Because I was in the Middle East for the past week and a half, I didn’t watch a single pitch of Florida in the NCAA Tournament, and I didn’t need to. Coming through customs at Kennedy airport in New York, the guy asked for my passport and then did a double take when he saw my hat. He shook his head and asked me, “what the hell did I watch this weekend?”
And in that moment, I knew what had happened. I just knew.
Florida, the SEC Champion and #2 overall seed in the NCAA Tournament, was stunned by the College of Charleston, 3-2, and then by a North Carolina squad that’s fielded far better teams over the years, 5-2. Just like that, the season of one of the best Gator baseball teams in school history was over.
But I wasn’t surprised.
Because at this point, nothing would surprise me about this team.
This is a squad that went 8-1 against top 8 national seeds LSU, FSU and South Carolina, but lost to mid majors Florida Gulf Coast, Florida Atlantic, Florida A&M, Mercer and Jacksonville. This is a squad that’s been ranked as high as #2, and yet at points in the season were completely left out of the rankings. And now, despite the laundry list of accomplishments during the regular season, this is a squad that will forever be remembered for the biggest postseason choke in the program’s history.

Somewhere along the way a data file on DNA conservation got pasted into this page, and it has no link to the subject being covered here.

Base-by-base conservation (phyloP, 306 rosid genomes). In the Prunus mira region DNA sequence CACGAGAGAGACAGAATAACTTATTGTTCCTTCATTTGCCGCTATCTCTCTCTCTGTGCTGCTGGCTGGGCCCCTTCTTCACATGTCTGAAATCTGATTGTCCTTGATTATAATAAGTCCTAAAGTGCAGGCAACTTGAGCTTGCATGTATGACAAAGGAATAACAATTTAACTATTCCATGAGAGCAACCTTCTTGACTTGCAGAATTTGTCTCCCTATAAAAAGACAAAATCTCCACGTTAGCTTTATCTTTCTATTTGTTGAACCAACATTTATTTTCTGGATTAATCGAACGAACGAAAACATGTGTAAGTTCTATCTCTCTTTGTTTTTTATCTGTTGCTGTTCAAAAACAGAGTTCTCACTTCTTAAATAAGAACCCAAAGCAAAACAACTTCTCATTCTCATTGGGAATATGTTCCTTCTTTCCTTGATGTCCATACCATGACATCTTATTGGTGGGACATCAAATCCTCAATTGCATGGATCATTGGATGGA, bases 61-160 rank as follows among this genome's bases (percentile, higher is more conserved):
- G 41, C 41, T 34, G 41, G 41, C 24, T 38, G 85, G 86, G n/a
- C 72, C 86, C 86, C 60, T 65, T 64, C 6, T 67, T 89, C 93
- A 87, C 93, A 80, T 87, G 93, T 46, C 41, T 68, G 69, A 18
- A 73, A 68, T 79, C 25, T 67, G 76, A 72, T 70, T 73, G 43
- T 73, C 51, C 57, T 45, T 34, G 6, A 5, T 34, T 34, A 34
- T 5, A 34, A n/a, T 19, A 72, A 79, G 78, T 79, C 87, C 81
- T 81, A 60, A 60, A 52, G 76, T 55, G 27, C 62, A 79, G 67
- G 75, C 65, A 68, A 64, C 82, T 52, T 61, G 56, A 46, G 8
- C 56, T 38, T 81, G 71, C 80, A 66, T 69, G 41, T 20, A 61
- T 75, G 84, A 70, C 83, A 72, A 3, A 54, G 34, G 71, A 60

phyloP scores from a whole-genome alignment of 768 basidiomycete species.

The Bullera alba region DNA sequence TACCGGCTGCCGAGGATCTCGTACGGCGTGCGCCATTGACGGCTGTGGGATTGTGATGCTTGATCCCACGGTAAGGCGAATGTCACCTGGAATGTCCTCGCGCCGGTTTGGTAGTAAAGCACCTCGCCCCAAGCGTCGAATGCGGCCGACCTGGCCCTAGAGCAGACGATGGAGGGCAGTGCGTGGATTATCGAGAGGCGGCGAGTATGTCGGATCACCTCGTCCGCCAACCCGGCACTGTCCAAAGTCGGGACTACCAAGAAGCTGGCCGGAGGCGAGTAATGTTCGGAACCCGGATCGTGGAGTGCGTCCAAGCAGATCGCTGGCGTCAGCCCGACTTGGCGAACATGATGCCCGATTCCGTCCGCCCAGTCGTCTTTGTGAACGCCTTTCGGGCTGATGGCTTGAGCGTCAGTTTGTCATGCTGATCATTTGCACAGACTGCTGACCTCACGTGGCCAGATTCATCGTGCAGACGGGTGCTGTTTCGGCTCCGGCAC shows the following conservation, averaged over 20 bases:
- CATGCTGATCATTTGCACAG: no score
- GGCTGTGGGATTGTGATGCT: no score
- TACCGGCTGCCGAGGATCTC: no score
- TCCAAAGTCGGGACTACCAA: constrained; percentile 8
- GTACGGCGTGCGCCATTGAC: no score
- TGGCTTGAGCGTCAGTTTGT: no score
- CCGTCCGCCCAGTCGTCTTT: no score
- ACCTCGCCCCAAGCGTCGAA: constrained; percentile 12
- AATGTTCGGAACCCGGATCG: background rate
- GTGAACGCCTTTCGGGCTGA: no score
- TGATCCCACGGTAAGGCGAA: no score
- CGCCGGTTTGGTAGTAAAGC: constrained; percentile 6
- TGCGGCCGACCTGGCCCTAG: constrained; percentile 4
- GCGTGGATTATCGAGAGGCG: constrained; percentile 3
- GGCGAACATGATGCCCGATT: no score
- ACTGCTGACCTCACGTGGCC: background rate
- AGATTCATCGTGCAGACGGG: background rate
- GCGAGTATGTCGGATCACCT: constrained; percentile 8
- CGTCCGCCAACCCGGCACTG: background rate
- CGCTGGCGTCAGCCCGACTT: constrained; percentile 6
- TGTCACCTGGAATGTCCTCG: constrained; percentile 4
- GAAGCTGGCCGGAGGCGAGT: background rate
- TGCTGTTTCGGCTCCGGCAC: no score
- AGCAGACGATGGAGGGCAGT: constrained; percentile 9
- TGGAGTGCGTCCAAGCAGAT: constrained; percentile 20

A quick look at the game stats revealed something interesting. Both of Florida’s opponents scored all their runs in one inning. The Gators’ starters, Logan Shore and Kirby Snead (who was replaced by Bobby Poyner after a weather delay) against College of Charleston and UNC respectively (and then the Gators’ bullpen) pitched flawlessly the rest of the regional. In 16 of the 18 innings Florida played, their opponents were held scoreless. Yet their bats went so cold that the 16 stellar innings pitched were wasted.
It’s not even like the other two innings yielded deficits that were insurmountable: Florida had 9 innings to score three runs against CofC, and then 6 innings to score five runs against North Carolina. Giving up eight runs in two games shouldn’t really be a problem, anyway. Shouldn’t the #2 team in the country be able to score more than eight runs in two games? Shouldn’t the #2 team in the country be able to rally against adversity and come back against two inferior teams? The failure to pull off either comeback now leaves the Gators to sit and watch the rest of the NCAA Tournament from their couches.
And it’s a shame, too. This team was so capable, so talented, and for most of the season, so resilient. Sadly, teams are remembered for how they finish. This team did not finish at all, leaving Gator fans with a bitter taste in their mouths about each of the “Big Three” sports teams: football’s ugly 4-8 campaign, basketball picking the worst time of the year to lay an egg against UConn in the Final Four, and now baseball’s heartbreaking collapse in the NCAA Tournament after all fans knew they were capable of so much more.
But on the bright side, Florida’s softball team is in the national championship series against Alabama, so let’s turn our attention to that and see if Florida’s most prominent women’s sport can salvage something from a tough 2013-14 academic year for Gator sports fans and bring home a national title.